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Author(s):
Erika Amaral Pereira
Total Authors: 1
Document type: Master's Dissertation
Press: São Paulo.
Institution: Universidade de São Paulo (USP). Escola de Comunicações e Artes (ECA/SBD)
Defense date:
Examining board members:
Eduardo Victorio Morettin; Margarida Maria Adamatti; Ana Paula Cavalcanti Simioni
Advisor: Eduardo Victorio Morettin
Abstract

At the turn of the 21st century, a period in Brazilian film history known as the Renaissance, depictions of rural life - universalized by Amácio Mazzaropi\'s Jeca Tatu since the 1960s - surface in cinema with a new trait: this time, filmic narratives are commanded by female characters - the caipira women -, in films written and directed by women. In this research, we aim to cast light on the representations of caipira culture in Amélia (2000), by Ana Carolina, and A hidden life (2001), by Suzana Amaral. Both films are examined considering if and how the portrayal of caipira, when female-authored, differentiates from traditional images related to a masculinist patriarchal standpoint. Therefore, we propose a filmic analysis of the cinematographic representations of habits, practices and modes of life from rural origins, associated with a comparative analysis of both films and the depiction of caipira women throughout Brazilian art and film history, such as Almeida Júnior\'s paintings and Mazzaropi\'s films. In Amélia, set in 1905, we discuss cultural colonialism as well as the conflict between women from Minas Gerais - the rural dimension, embodied by the three caipiras - and Rio de Janeiro - the cosmopolitan capital, epitomized by the French actress Sarah Bernardt. Whereas in A hidden life we dissertate on the ideal femininity according to the urban bourgeoise expectations, counterposed to the rustic manners of the woman peasant, in addition to the investigation of differences among women such as race and the role in the patriarchal family. Hence, we evaluate the filmic aesthetic strategies conducted by women artists in Brazilian cinema, hoping to explore women\'s regards towards women characters. (AU)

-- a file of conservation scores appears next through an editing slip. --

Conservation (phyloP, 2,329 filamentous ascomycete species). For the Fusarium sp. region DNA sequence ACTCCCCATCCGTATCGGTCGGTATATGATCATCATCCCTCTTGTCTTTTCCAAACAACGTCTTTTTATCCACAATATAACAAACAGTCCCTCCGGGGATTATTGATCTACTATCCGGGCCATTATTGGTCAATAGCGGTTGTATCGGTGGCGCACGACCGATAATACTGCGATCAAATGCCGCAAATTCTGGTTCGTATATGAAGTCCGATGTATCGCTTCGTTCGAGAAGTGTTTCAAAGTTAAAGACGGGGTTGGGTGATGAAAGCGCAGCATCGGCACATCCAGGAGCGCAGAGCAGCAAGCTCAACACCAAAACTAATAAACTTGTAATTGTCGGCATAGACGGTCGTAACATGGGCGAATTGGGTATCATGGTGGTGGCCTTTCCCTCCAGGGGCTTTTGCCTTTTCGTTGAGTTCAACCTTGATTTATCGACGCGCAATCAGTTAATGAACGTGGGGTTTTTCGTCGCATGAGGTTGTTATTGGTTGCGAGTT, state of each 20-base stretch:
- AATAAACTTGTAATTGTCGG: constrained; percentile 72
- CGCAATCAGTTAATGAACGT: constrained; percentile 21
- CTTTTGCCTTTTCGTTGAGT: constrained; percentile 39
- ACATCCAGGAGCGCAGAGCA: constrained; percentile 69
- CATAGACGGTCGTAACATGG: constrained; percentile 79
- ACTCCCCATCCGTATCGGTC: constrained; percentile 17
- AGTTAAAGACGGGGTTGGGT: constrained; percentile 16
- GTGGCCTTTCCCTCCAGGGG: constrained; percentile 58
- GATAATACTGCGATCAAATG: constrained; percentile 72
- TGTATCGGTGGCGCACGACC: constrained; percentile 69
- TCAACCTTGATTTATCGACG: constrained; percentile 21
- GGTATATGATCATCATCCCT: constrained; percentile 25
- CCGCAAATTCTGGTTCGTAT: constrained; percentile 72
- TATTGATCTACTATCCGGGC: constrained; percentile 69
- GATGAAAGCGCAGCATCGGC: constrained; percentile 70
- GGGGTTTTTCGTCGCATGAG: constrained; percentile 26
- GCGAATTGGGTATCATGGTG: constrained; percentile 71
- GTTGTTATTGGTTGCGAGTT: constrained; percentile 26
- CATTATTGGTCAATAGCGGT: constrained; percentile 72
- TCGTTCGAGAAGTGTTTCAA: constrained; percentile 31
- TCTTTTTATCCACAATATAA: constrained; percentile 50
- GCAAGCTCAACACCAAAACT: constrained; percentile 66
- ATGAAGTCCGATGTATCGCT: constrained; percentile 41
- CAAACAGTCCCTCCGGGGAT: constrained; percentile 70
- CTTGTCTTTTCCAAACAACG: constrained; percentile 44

FAPESP's process: 18/13482-7 - The representation of caipira women in Brazilian cinema: Amélia (2000), by Ana Carolina, and A Hidden Life (2001), by Suzana Amaral
Grantee:Erika Amaral Pereira
Support type: Scholarships in Brazil - Master